Then-President Donald Trump famously attempted in 2020 to ban TikTok, later attempting to broker a deal to sell the social media company’s U.S. operation to Oracle. Trump never followed through with the ban, which was formally reversed by President Biden after he took office in 2021.
More recently, one member of the FCC, Brendan Carr, has frequently called for the social media app to be banned and has called on the Council on Foreign Investment in the U.S. (CFIUS) to act against the Chinese-owned app.
“I don’t believe there is a path forward for anything other than a ban,” Carr told Axios last month.
In addition, several states have instituted crackdowns against TikTok, taking such actions as banning the app from state-issued devices, while the State of Indiana sued the company earlier this month.
TikTok: A Ban Coming?
On Tuesday, a group of 15 state attorneys general, led by Montana’s Austin Knudsen, called on Apple and Google to “correct their application store age ratings of TikTok,” calling the app “a Chinese Trojan horse, feeding harmful and adult content to children.”
Trump was a Republican president, Carr is a GOP appointee, and most of the states that have cracked down on TikTok have been Republican-led.
But there is some degree of bipartisan support for banning TikTok, as shown in a new bill recently introduced in Congress.
The bill is called Averting the National Threat of Internet Surveillance, Oppressive Censorship, and Influence, and Algorithmic Learning by the Chinese Communist Party Act (ANTI-SOCIAL CCP Act), and it has been introduced by Sen. Marco Rubio (R-FL) in the Senate, and Reps. Mike Gallagher (R-WI) and Raja Krishnamoorthi (D-IL).
It would work, CNN reported, by acting to “block and prohibit all transactions” by social media companies with over a million monthly users that are either based in or under the “substantial influence” of such countries as “the People’s Republic of China, Russia, Iran, North Korea, Cuba, and Venezuela,” per the text of the bill. TikTok would appear to be the only existing social media entity that meets those conditions.
“The federal government has yet to take a single meaningful action to protect American users from the threat of TikTok,” Sen. Rubio said in a release announcing the bill. “This isn’t about creative videos — this is about an app that is collecting data on tens of millions of American children and adults every day. We know it’s used to manipulate feeds and influence elections. We know it answers to the People’s Republic of China. There is no more time to waste on meaningless negotiations with a CCP-puppet company. It is time to ban Beijing-controlled TikTok for good.”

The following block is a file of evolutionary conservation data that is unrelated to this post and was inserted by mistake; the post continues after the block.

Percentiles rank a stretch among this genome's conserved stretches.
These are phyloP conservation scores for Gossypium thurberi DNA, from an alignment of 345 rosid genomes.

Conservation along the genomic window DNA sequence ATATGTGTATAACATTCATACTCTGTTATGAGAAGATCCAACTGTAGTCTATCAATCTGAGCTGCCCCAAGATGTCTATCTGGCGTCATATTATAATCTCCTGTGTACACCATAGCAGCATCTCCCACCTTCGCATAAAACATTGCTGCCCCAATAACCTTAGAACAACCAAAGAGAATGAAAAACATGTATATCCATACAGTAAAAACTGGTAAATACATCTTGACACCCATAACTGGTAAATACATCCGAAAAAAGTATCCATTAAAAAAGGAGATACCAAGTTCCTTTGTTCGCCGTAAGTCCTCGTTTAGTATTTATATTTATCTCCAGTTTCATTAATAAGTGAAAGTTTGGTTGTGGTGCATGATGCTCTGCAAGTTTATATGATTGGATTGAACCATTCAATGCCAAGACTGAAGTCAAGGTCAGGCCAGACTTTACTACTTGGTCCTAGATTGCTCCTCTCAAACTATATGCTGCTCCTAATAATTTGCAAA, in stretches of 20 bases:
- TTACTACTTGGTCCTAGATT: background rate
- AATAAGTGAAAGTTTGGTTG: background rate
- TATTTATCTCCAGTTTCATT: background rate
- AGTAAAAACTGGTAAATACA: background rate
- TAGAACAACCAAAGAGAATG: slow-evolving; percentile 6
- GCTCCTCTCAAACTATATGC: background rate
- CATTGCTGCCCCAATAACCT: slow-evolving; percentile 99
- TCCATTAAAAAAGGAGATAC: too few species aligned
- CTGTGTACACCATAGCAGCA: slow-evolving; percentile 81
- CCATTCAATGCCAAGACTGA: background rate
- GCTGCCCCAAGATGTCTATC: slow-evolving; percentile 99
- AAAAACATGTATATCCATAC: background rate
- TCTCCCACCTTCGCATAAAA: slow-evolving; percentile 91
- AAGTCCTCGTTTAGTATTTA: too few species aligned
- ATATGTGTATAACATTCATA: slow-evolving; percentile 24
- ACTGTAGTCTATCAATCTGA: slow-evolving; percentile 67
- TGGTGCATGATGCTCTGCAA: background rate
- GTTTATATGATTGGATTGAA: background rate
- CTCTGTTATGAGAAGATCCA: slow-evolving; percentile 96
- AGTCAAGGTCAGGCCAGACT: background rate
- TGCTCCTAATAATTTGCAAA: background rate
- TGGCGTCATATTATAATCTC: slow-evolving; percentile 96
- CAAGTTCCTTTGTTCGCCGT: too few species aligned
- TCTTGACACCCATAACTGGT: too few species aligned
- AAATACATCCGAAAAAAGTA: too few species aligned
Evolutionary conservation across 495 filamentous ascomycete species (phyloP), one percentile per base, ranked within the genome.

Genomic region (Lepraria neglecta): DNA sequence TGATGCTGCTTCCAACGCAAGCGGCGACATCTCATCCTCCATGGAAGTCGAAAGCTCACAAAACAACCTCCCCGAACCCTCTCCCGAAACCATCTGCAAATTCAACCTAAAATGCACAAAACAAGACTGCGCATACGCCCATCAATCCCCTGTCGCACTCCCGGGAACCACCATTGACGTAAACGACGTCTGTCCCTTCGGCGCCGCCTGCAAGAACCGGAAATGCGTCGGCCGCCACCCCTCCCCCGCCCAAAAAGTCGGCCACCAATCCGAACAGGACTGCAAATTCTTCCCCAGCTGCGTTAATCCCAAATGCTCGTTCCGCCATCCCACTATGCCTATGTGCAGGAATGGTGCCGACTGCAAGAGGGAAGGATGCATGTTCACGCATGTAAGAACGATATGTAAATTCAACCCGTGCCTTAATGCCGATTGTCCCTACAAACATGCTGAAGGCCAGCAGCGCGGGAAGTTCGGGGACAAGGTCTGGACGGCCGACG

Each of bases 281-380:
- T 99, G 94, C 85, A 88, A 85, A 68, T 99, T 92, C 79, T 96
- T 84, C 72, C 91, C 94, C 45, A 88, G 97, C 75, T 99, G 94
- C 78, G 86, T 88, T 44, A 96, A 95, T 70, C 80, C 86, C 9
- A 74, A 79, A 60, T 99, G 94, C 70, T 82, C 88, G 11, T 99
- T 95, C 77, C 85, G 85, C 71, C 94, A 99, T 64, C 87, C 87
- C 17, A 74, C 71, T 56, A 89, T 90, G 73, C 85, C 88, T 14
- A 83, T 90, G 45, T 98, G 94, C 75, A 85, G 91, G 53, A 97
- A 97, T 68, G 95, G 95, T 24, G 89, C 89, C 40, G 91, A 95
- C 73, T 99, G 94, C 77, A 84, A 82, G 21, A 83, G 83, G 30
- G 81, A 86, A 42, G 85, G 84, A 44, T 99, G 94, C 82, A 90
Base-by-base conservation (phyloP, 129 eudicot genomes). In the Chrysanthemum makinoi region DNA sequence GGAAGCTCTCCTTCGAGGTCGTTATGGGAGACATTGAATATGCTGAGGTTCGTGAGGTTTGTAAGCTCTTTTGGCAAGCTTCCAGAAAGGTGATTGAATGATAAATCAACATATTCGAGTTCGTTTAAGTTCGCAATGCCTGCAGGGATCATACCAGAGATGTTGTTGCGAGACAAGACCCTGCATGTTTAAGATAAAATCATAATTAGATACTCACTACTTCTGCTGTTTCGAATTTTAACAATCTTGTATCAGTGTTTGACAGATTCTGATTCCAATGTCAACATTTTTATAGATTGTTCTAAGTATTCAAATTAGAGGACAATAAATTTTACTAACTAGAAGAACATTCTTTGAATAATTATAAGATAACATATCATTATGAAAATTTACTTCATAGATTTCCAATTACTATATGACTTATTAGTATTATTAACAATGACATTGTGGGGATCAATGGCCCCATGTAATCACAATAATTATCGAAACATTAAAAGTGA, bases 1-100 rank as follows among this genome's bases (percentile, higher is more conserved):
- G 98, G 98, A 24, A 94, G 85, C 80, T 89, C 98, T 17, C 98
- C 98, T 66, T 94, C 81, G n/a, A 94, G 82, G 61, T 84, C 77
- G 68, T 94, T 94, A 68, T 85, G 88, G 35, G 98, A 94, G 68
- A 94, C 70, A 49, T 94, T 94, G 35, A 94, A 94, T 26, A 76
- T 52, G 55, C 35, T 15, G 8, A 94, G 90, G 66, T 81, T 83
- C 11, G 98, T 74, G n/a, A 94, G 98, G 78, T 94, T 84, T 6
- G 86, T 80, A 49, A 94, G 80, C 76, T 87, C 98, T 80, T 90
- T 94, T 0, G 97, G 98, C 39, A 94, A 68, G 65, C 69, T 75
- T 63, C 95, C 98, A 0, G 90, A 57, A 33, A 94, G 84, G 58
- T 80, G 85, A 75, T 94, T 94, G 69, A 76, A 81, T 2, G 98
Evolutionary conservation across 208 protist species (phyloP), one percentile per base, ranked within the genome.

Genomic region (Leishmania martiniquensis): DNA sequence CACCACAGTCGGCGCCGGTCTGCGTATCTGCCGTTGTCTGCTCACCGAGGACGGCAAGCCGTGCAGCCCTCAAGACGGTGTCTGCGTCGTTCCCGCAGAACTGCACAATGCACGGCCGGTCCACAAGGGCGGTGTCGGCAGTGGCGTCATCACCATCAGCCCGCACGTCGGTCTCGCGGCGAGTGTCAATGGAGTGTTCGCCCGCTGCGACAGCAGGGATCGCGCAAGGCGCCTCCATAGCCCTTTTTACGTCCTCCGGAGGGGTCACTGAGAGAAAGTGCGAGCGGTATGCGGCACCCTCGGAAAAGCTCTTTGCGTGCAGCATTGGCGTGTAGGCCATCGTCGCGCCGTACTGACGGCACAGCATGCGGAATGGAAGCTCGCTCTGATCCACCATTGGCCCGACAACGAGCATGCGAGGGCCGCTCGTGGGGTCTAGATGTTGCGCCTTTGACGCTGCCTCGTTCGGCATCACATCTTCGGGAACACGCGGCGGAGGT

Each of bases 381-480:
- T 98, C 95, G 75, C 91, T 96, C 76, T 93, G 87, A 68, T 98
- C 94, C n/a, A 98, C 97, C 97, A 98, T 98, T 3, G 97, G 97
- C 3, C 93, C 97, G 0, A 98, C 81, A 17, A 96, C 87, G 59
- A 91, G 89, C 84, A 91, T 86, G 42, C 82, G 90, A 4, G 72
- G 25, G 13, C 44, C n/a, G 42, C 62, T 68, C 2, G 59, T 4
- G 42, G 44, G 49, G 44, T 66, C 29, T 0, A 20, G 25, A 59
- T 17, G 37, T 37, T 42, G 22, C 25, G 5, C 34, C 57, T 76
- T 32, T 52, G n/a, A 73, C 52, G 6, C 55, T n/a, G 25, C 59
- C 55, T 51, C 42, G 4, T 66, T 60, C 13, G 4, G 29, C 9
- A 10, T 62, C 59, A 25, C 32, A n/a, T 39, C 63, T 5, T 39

Rep. Gallagher, in the same release, went on to denounce TikTok as “digital fentanyl that’s addicting Americans, collecting troves of their data, and censoring their news.”
Rubio and Gallagher, in November, had proposed such a ban in a Washington Post op-ed, in which they tied a ban to “a new Cold War with the Chinese Communist Party.” They also called TikTok “a major threat to U.S. national security,” while criticizing President Biden for meeting with TikTok influencers ahead of the midterm elections.
Will It Happen?
It’s unclear if the legislation has any chance to pass during the waning days of the current Congress, although it could certainly be reintroduced next year. There’s not much indication that the leadership in either house of Congress is prioritizing such a ban.
In addition, the logistics of such a ban are unclear- would it merely be banned from App stores for the purpose of new downloads or be removed altogether?
Whether Congress even has the power to ban a smartphone app is also an unclear Constitutional question. TikTok, back in 2020, sued the Trump Administration, alleging that its proposed TikTok ban was unconstitutional, although that was an executive action and not an act of Congress.
Writing in Reason, Elizabeth Nolan Brown made the case against such a ban, calling it “unworkable and unnecessary.”
“Fears about TikTok are overblown, and any real threats can be mitigated by way less drastic measures than banning ByteDance (TikTok’s parent company) from doing business here,” Brown wrote. “The whole thing seems like an exercise in getting publicity rather than an actual attempt at good governance… It would be different if the U.S. had proof that ByteDance was acting as an arm of the Chinese government, or that random people using TikTok was actually a national security threat. But anti-TikTok politicians never offer such proof or any evidence to this effect. It’s all speculation and hypotheticals.”
There’s one other consideration: TikTok is incredibly popular among young Americans, which means potential political blowback for politicians associated with its ban.
Stephen Silver is a Senior Editor for 19FortyFive. He is an award-winning journalist, essayist and film critic, who is also a contributor to the Philadelphia Inquirer, the Jewish Telegraphic Agency, Broad Street Review and Splice Today. The co-founder of the Philadelphia Film Critics Circle, Stephen lives in